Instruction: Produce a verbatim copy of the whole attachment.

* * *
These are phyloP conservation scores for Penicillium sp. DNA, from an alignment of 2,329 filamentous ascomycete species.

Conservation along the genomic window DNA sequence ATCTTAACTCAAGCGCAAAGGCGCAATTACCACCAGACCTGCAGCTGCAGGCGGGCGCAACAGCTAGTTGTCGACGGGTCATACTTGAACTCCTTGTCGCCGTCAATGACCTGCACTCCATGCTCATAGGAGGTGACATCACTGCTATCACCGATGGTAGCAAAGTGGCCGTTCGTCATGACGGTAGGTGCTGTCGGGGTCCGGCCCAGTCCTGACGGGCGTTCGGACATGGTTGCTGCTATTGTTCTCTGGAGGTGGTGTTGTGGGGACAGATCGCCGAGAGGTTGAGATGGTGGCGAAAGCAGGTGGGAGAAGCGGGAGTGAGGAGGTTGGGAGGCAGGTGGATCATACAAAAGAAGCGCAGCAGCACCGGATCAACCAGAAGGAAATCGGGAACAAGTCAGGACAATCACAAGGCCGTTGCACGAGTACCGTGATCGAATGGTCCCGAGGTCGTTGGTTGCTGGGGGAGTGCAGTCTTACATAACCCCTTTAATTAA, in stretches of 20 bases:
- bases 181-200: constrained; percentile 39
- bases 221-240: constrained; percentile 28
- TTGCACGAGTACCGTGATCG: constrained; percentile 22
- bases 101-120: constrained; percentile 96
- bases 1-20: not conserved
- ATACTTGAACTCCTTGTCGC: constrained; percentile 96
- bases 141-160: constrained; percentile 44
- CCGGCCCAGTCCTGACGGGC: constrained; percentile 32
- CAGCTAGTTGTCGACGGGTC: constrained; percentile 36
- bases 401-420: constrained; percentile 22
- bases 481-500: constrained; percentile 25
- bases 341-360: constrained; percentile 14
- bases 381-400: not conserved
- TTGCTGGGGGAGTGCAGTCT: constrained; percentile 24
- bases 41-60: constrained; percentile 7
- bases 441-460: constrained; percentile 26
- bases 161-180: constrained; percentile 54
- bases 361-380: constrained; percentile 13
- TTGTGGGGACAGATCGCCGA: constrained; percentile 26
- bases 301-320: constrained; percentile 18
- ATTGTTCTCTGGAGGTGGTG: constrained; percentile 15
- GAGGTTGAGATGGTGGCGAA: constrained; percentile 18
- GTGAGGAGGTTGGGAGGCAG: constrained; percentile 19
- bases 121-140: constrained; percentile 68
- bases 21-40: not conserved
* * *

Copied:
These are phyloP conservation scores for Penicillium sp. DNA, from an alignment of 2,329 filamentous ascomycete species.

Conservation along the genomic window DNA sequence ATCTTAACTCAAGCGCAAAGGCGCAATTACCACCAGACCTGCAGCTGCAGGCGGGCGCAACAGCTAGTTGTCGACGGGTCATACTTGAACTCCTTGTCGCCGTCAATGACCTGCACTCCATGCTCATAGGAGGTGACATCACTGCTATCACCGATGGTAGCAAAGTGGCCGTTCGTCATGACGGTAGGTGCTGTCGGGGTCCGGCCCAGTCCTGACGGGCGTTCGGACATGGTTGCTGCTATTGTTCTCTGGAGGTGGTGTTGTGGGGACAGATCGCCGAGAGGTTGAGATGGTGGCGAAAGCAGGTGGGAGAAGCGGGAGTGAGGAGGTTGGGAGGCAGGTGGATCATACAAAAGAAGCGCAGCAGCACCGGATCAACCAGAAGGAAATCGGGAACAAGTCAGGACAATCACAAGGCCGTTGCACGAGTACCGTGATCGAATGGTCCCGAGGTCGTTGGTTGCTGGGGGAGTGCAGTCTTACATAACCCCTTTAATTAA, in stretches of 20 bases:
- bases 181-200: constrained; percentile 39
- bases 221-240: constrained; percentile 28
- TTGCACGAGTACCGTGATCG: constrained; percentile 22
- bases 101-120: constrained; percentile 96
- bases 1-20: not conserved
- ATACTTGAACTCCTTGTCGC: constrained; percentile 96
- bases 141-160: constrained; percentile 44
- CCGGCCCAGTCCTGACGGGC: constrained; percentile 32
- CAGCTAGTTGTCGACGGGTC: constrained; percentile 36
- bases 401-420: constrained; percentile 22
- bases 481-500: constrained; percentile 25
- bases 341-360: constrained; percentile 14
- bases 381-400: not conserved
- TTGCTGGGGGAGTGCAGTCT: constrained; percentile 24
- bases 41-60: constrained; percentile 7
- bases 441-460: constrained; percentile 26
- bases 161-180: constrained; percentile 54
- bases 361-380: constrained; percentile 13
- TTGTGGGGACAGATCGCCGA: constrained; percentile 26
- bases 301-320: constrained; percentile 18
- ATTGTTCTCTGGAGGTGGTG: constrained; percentile 15
- GAGGTTGAGATGGTGGCGAA: constrained; percentile 18
- GTGAGGAGGTTGGGAGGCAG: constrained; percentile 19
- bases 121-140: constrained; percentile 68
- bases 21-40: not conserved